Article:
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  Echinocereus russanthus
(Echinocereus viridiflorus var. russanthus)
CACTUSPEDIA       

 


Echinocereus russanthus (
L1076 Santa Clara Canyon, Chih. Mx)
The flowers are rust-red  with darker purplish maroon midstripes and greenish-yellow anthers,  Flowering March June.
 

Description: Usually single stemmed cacti that may branch and form clusters, some having as many as a dozen.
Stem:
Erect, spheric to short cylindric, 8-30 tall and 4-8 cm in diameter; ribs 10-20, crests prominent, slightly to conspicuously undulate; areoles 3-12 mm apart.
Spines: Interlocking, bristle-like slender,  typically reddish to brown (but also white or yellowish) obscuring the stems, radiating in all directions.
Flowers: 2-3.5 1.5-3 cm; rust-red, often with darker purplish maroon midstripes, anthers greenish-yellow Flowering: March - June.
Fruits: yellowish green to dark green, dark purple, or reddish tinged, 6-17 mm, pulp white; fruiting 2 months after flowering.
 


The flowers are tiny rusty-red
and have a very spiny calyx.


Echinocereus russanthus
SB420 Brewster County, Texas, USA


Cultivation:
In culture E. russanthus is without problems and regularly shows its small  purplish flowers if we provide
an adequate winter rest period. It is sensitive to overwatering (rot prone) needs good drainage, Keep drier and cool in winter. Need full sun; Very cold resistant hardy to -20 C or less for short periods of time.

Propagation:
Seeds or cutting (if available)
 

Photo gallery: Alphabetical listing of Cactus and Succulent pictures published in this site.

Photo gallery Echinocereus

Family: Cactaceae (Cactus Family)

Scientific Name: Echinocereus russanthus Weniger

Origin Native to Chihuahua, Mexico, North to Western Texas.

Conservation status: Listed in CITES Appendix II

Synonyms:

  • Echinocereus viridiflorus var. russanthus
  • Echinocereus chloranthus var. russanthus (Weniger) Lamb. ex Rowley
  • Echinocereus russanthus ssp. fiehnii
  • Echinocereus russanthus var. fiehni
  • Echinocereus russanthus ssp. weedinii,
 


E. russanthus  L1076
This species is heavily covered with a mass
of interlocking bristlelike slender spines
radiating in all directions.

 

Photo of conspecific taxa, varieties, forms and cultivars of plants belonging to the Echinocereus viridiflorus complex.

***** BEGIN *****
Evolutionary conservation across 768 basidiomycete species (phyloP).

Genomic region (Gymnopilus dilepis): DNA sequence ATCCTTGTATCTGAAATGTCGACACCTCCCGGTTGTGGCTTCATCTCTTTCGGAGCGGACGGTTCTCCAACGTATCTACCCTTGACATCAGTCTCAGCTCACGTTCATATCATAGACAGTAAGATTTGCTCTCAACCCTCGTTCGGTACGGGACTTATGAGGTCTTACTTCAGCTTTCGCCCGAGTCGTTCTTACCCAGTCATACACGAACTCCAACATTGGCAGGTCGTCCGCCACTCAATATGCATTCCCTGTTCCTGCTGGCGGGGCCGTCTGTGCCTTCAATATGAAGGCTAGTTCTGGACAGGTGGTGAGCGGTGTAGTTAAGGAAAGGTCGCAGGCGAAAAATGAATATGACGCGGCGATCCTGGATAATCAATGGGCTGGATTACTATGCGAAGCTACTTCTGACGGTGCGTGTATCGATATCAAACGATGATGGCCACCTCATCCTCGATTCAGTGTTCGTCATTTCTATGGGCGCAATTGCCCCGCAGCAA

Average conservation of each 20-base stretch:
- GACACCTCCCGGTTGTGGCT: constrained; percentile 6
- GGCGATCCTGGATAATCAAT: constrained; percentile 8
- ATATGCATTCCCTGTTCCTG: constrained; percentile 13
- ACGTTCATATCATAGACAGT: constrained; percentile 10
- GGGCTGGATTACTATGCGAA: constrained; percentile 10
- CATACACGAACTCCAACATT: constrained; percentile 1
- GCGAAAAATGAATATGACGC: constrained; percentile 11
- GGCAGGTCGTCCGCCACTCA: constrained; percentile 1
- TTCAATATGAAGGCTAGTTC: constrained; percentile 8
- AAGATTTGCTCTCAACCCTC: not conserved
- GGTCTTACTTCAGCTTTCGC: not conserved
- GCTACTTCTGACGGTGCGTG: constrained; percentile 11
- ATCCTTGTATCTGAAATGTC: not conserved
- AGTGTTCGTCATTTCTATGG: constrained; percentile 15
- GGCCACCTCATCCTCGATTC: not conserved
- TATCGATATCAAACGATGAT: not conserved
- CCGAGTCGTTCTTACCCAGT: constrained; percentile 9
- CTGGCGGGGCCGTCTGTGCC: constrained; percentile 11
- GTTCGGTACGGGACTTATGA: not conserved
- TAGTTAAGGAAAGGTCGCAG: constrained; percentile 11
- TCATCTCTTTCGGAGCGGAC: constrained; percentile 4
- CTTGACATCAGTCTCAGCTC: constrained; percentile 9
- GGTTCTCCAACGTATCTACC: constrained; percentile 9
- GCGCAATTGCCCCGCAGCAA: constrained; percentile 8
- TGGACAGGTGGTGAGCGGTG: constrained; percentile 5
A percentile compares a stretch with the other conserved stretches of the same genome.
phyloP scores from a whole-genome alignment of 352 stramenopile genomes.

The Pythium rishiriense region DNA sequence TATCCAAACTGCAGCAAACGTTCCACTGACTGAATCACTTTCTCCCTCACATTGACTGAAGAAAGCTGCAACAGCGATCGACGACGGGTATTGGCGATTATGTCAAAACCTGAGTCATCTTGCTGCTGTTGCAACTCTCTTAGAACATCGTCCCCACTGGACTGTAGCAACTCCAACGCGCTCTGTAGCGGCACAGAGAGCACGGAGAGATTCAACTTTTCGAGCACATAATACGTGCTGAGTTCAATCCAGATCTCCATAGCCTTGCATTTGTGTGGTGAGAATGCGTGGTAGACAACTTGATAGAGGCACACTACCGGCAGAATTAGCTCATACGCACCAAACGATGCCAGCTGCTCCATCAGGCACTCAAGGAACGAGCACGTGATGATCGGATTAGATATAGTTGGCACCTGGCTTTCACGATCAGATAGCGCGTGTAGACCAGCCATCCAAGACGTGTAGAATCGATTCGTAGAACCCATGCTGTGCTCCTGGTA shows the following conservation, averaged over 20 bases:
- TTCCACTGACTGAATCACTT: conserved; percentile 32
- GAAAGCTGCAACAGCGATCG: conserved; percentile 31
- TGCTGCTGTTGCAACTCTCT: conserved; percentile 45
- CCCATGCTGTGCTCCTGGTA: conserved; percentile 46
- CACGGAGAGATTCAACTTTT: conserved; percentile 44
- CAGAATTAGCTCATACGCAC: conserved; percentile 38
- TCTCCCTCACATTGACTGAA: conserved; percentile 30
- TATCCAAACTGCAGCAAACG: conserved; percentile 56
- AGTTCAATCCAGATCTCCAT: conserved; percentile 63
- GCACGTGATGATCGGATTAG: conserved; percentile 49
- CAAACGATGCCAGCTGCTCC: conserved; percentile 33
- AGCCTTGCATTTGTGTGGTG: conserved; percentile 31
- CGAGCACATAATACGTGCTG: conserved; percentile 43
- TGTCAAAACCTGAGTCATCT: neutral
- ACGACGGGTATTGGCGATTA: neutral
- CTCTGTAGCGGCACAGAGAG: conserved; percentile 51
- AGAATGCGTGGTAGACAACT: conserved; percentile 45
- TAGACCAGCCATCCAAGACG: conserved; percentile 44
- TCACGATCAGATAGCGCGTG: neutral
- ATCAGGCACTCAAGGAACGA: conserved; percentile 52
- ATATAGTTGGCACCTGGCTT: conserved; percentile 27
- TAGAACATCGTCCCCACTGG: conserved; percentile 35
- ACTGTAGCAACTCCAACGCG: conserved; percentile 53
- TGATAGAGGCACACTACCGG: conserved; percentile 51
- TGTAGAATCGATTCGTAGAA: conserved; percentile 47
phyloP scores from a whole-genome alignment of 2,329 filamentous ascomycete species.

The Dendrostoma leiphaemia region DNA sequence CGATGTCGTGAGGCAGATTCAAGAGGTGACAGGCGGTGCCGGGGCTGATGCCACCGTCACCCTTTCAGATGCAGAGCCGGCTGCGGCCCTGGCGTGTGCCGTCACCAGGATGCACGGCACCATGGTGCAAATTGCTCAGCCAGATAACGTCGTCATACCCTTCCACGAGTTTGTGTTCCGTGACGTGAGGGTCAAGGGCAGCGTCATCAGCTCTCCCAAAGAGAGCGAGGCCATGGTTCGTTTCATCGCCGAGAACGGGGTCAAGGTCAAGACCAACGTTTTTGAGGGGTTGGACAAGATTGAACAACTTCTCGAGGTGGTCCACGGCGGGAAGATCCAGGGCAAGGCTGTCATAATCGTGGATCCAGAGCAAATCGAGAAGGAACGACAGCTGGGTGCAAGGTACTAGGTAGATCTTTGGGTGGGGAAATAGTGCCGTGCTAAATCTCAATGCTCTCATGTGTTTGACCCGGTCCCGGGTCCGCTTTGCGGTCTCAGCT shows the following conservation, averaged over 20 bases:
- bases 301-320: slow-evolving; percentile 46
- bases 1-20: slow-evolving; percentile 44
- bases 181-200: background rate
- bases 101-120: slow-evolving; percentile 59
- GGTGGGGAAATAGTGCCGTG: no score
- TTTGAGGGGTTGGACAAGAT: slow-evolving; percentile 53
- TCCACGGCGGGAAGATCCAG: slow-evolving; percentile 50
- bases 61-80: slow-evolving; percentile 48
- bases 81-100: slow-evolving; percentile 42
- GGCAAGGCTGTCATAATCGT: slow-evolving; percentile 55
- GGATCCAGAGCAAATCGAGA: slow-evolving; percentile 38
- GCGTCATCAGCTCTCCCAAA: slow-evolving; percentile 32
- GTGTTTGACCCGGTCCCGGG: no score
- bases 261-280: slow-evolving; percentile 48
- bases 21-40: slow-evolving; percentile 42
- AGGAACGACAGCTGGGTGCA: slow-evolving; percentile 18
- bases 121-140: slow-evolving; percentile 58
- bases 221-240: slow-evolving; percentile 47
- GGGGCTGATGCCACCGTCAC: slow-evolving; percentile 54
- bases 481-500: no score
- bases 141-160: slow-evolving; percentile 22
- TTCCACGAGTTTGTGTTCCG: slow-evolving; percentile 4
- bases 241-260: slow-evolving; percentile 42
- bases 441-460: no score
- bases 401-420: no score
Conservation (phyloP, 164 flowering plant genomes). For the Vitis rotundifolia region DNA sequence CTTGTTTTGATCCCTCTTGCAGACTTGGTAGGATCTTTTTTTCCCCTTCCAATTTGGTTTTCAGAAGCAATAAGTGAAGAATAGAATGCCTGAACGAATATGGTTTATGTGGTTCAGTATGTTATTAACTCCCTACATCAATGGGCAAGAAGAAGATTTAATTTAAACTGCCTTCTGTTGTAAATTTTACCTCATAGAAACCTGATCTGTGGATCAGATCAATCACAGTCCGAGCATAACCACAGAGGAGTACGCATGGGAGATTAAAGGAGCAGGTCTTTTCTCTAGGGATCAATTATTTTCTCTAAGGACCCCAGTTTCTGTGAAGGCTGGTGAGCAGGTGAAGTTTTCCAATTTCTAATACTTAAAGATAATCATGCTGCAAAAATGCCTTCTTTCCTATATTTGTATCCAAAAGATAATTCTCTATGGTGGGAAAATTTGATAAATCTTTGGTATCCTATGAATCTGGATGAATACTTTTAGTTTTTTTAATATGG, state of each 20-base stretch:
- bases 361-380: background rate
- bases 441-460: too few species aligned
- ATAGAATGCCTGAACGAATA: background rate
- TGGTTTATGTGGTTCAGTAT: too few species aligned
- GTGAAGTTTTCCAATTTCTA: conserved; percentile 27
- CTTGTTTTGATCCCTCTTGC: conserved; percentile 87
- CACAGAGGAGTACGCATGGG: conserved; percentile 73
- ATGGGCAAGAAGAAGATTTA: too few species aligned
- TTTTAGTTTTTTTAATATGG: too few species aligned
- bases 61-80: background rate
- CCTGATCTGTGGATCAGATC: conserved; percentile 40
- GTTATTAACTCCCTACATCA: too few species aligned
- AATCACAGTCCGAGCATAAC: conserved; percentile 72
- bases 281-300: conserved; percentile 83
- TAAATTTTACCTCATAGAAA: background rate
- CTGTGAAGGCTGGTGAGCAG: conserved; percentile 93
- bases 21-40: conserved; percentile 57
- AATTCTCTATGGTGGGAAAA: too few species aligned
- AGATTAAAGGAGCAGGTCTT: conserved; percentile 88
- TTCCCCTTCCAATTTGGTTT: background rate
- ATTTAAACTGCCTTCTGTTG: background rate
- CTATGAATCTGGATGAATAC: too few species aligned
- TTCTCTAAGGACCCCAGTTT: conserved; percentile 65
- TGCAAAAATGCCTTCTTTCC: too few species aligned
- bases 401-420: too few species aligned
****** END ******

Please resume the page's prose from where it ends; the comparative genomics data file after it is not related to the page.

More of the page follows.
E. russanthus is part of the E. viridiflorus compless that comprises a large number of infraspecific taxa, differing in various combinations of flower color, spine color, number and thickness of central spines, and other characters, including floral scent. Wherever such taxa are sympatric they intergrade; all are freely interfertile in the greenhouse. Among them:

  • E. viridiflorus var. viridiflorus: (Typical form) With small stems and relatively pure yellow flowers, extends from central New Mexico and the Texas Panhandle to South Dakota. (E. viridiflorus var. robustior) is a more robust form but not sufficiently differentiated and considered merely  a local variant of  E. viridiflorus v. viridiflorus.
  • E. viridiflorus var. chloranthus (E. chloranthus) with the most numerous central spines (five or more per areole), giving the plants a bristly appearance, are often considered a separate species.
  • E. viridiflorus var. russanthus (E. russanthus) : Plants with a bristly appearance usually with reddish or russet flowers. Yellow-spined plants may occur at high altitudes.
  • E. viridiflorus var. cylindricus (E. chloranthus var. Cylindricus) : The common morphotype at middle altitudes in Texas and southeastern New Mexico has 0-2(-3) central spines.
  • E. viridiflorus var. correllii  (E. chloranthus var. Cylindricus "corellii") A poorly defined, yellow-spined population near Marathon, Texas.
  • E. viridiflorus var. neocapillus (E. chloranthus var. neocapillus): Remarkable for its softly hairy, not sharply spiny, seedlings.
  • E. chloranthus subsp. rhyolithensis Bristly red-spined plants from New Mexico.

Echinocereus viridiflorus in the broad sense may prove paraphyletic with respect to E. davisii, but they are phenologically isolated, with E. davisii flowering earlier and thus appearing reproductively isolated in the wild.



 

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This old page has been moved! Click the link next on the right to enter the new Enciclopedia of Cacti. We hope you find this new site informative and useful.

The Encyclopedia of Cacti